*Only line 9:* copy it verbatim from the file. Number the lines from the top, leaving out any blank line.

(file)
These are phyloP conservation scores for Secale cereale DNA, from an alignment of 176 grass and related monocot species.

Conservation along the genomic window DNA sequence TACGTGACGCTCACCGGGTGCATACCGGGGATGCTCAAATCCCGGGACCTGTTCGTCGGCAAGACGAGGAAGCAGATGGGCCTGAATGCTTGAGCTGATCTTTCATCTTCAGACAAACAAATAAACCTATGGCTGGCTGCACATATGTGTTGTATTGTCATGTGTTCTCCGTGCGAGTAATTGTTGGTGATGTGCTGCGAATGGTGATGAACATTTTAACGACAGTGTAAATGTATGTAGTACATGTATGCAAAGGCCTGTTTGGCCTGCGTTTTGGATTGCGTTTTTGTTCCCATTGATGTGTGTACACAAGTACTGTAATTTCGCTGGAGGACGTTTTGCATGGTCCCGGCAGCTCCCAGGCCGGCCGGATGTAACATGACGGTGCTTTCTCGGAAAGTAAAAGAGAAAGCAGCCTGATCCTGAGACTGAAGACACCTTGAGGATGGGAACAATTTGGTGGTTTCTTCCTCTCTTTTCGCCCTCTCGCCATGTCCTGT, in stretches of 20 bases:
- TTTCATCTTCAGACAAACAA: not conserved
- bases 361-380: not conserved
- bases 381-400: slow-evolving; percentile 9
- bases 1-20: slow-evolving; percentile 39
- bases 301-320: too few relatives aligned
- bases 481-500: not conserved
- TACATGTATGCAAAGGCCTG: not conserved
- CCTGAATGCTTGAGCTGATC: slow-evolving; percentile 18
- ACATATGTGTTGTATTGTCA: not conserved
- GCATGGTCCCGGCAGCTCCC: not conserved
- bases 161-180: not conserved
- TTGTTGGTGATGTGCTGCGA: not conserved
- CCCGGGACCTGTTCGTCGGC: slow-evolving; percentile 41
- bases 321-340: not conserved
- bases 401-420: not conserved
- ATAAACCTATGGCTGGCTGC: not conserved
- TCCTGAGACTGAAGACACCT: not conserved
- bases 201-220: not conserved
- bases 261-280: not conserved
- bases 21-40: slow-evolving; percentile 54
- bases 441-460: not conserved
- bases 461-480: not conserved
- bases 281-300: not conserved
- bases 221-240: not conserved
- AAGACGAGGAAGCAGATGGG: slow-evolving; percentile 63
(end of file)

- TACATGTATGCAAAGGCCTG: not conserved